There are several herbs that can be utilized as a natural way to boost equine immunity, and many of them also offer additional health benefits!
Herbal remedies have been around for many thousands of years and continue to be used widely in both human and animal medicine. The use of herbal extracts from plant sources (leaves, roots or flowers) is deemed an ‘alternative’ medicine, however when used carefully, may be a useful adjunct to other pharmacological (drug) therapy. Care must be taken to avoid reactions between some herbs and commonly drugs used for our equine patients.
It is important to note that reliable scientific research into the effectiveness and safety of herbal medicines/supplements is limited, especially in equine species. Evidence to support the use of herbs is often anecdotal, or based on single studies, and therefore any conclusions about their use should be interpreted with caution.
Below is an overview of some herbs with evidence to support their use for optimizing equine immunity, however the herbs listed may also have other wider health benefits. Antioxidants, for instance, reduce stress on immune cells – herbs with antioxidant effects include ginseng, ginger, garlic, flaxseed, echinacea, evening primrose, lavender, rose hip, aloe vera, cranberry, yucca and milk thistle.
In addition to the antioxidant properties outlined above, ginseng can also stimulate lymphocyte function. Lymphocytes are white blood cells which produce antibodies to fight infection by attacking invading bacteria, viruses and toxins. Lymphocytes can also destroy unhealthy or abnormal cells which, for example, have been taken over by a virus or become cancerous. It should be noted that there are limited equine-specific studies published on the benefits of ginseng, and research is largely taken from human and laboratory animal studies.
One equine study however, demonstrated an increased antibody response to vaccination when ginseng was fed at 35mg per kg bodyweight for two weeks prior to and two weeks after equine herpesvirus-1 vaccination. Care should be taken using ginseng in horses which are already receiving non-steroidal anti-inflammatories e.g. phenylbutazone (‘bute’) as they can react with each other.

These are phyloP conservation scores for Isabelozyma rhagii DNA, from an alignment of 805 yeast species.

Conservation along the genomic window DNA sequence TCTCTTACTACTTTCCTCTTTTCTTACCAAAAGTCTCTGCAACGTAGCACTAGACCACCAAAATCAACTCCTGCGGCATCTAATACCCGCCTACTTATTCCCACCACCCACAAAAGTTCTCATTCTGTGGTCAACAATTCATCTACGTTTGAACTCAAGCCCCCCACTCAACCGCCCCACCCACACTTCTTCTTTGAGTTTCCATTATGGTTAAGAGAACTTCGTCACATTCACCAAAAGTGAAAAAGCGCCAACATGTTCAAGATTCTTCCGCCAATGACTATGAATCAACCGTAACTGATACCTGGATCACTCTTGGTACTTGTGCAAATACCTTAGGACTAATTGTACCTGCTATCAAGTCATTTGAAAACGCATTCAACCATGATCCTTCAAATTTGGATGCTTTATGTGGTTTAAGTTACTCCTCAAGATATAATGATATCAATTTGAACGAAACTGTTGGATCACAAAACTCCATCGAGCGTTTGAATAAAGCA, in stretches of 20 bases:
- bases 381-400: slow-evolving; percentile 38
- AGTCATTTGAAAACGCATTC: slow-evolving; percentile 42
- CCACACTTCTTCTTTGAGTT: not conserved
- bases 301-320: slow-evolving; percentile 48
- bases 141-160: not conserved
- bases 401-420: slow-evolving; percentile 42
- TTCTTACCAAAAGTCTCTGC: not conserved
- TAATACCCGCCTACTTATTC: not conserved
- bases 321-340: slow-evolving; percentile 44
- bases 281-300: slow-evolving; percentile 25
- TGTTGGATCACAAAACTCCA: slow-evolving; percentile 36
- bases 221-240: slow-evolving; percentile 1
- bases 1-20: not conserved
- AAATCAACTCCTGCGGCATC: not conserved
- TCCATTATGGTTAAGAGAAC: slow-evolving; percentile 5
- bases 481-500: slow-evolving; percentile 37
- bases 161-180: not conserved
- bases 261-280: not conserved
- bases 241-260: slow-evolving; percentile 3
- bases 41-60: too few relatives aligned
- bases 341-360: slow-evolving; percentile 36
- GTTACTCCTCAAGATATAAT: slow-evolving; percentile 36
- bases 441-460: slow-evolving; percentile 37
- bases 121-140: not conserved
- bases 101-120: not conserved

Ginger contains substances which regulate energy balance within cells, and therefore promote normal cell functioning – in particular, immune cells involved in identifying and destroying cancerous cells. Ginger also has antioxidant effects. Ginger should be used cautiously in horses or ponies who are prone to gastric ulcers due to the potentially caustic effect of ginger on the gastrointestinal tract.
Garlic contains the components allicin and ajoene which have been shown to have anti-bacterial, anti-viral, antifungal and antiparasitic properties – hence garlic’s role in supporting the immune system. It also has antioxidants and other immunomodulating effects. Despite its health benefits, garlic should not be fed ad libitum nor to excess in equine species, as it may cause adverse effects on their red blood cells resulting in anaemia.
Although flaxseed is known to have antioxidant benefits, its use in horses receiving anti-ulcer supplementation or anti-ulcer medication should be avoided, as these horses may be at an increased risk of flaxseed-induced cyanide poisoning. This is due to the stomach’s reduced ability to inactivate potentially toxic cyanide enzymes which may be present in the seeds.
This herb has been shown to effectively stimulate the equine immune system in a number of different ways. Echinacea stimulates cell-signaling molecules which allow for a coordinated immune response. This includes stimulating the signaling pathways which allow white blood cells to leave the bloodstream and enter any affected tissues. Echinacea improves the ability of these neutrophils to consume and destroy foreign particles, therefore improving a horse’s defense against opportunistic pathogens. Echinacea also improves lymphocyte function (see above). Echinacea should be fed at a dose of 1000mg per day for at least 5–6 weeks and is most useful if fed in the early stages of illness or infection.
The essential oil of primrose contains essential fatty acids which are converted into hormones by cell enzymes. These hormones have important roles across many body systems, including maintaining immune system function. Primrose oil also contains several potent antioxidants.
Lavender may have some antibacterial effect when used topically, e.g. on the skin. It is also believed to have some antioxidant properties. Studies into the effect of lavender in horses are limited.
Rose hip powder fed at 210 grams daily can increase the level of serum vitamin C, which is a known antioxidant and can therefore indirectly support immune system function.
Aloe vera is another herb which has antioxidant properties, but it must not be fed to pregnant mares as it may stimulate contraction of the uterus and increase the risk of losing a foal.
Cranberry is again rich in vitamin C, and therefore another useful antioxidant.
Yucca has anti-bacterial and anti-fungal properties, and as well as antioxidant benefits, has the potential to increase antibody levels as it contains high levels of a component called saponins.
Milk thistle is most commonly known in the equine world for its anti-inflammatory benefits for horses with liver disease, however its antioxidant properties will also help to support a healthy immune system.